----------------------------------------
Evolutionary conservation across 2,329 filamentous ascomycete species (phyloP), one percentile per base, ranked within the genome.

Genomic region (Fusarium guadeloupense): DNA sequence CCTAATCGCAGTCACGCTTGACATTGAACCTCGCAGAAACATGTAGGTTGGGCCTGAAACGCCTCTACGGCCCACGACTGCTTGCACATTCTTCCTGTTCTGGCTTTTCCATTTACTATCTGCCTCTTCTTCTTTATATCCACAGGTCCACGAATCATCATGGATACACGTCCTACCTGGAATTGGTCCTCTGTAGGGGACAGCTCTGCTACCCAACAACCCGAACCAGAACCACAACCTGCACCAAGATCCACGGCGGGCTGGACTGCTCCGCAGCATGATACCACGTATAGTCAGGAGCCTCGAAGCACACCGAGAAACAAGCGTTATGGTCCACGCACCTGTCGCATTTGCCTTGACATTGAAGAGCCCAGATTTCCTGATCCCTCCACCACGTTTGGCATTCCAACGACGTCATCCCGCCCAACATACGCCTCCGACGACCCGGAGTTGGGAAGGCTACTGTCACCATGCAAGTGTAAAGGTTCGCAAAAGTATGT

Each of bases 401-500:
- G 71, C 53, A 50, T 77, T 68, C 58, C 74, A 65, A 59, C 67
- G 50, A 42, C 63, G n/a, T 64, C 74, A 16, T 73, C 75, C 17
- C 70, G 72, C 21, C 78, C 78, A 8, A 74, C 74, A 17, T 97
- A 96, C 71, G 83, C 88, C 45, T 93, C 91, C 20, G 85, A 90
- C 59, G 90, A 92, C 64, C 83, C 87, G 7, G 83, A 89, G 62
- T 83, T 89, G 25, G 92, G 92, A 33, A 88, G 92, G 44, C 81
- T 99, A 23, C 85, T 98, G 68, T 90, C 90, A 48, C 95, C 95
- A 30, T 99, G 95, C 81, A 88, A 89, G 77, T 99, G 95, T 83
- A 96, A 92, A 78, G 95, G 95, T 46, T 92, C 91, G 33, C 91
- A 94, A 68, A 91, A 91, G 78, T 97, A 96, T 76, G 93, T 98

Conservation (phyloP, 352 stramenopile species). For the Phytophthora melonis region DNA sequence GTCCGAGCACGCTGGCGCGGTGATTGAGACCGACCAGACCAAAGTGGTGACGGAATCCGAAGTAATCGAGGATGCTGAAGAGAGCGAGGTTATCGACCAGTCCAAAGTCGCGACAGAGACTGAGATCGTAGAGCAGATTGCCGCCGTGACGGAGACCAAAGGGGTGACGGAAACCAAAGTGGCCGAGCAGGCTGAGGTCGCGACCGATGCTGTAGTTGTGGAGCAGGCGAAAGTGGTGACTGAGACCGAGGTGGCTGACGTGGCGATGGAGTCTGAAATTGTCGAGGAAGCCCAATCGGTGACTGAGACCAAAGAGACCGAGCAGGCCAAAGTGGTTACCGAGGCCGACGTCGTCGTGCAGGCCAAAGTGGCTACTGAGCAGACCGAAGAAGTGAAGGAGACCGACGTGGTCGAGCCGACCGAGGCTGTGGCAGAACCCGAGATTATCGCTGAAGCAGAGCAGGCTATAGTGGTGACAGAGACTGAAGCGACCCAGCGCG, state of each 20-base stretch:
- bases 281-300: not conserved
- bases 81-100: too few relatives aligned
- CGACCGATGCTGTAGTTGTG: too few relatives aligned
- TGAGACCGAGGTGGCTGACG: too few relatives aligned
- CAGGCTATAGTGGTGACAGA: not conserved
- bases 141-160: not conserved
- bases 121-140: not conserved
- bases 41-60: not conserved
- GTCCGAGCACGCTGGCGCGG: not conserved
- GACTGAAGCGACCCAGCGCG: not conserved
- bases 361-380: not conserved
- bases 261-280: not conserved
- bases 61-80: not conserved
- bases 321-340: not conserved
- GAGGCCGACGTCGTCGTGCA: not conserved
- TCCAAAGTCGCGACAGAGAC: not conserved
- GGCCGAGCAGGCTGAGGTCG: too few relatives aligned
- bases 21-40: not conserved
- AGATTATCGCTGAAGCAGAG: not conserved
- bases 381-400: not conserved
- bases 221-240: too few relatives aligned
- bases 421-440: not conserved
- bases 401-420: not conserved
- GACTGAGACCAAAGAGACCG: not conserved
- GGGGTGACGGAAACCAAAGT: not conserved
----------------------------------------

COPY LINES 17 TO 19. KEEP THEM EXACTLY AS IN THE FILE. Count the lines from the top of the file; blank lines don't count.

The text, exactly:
- CGACCGATGCTGTAGTTGTG: too few relatives aligned
- TGAGACCGAGGTGGCTGACG: too few relatives aligned
- CAGGCTATAGTGGTGACAGA: not conserved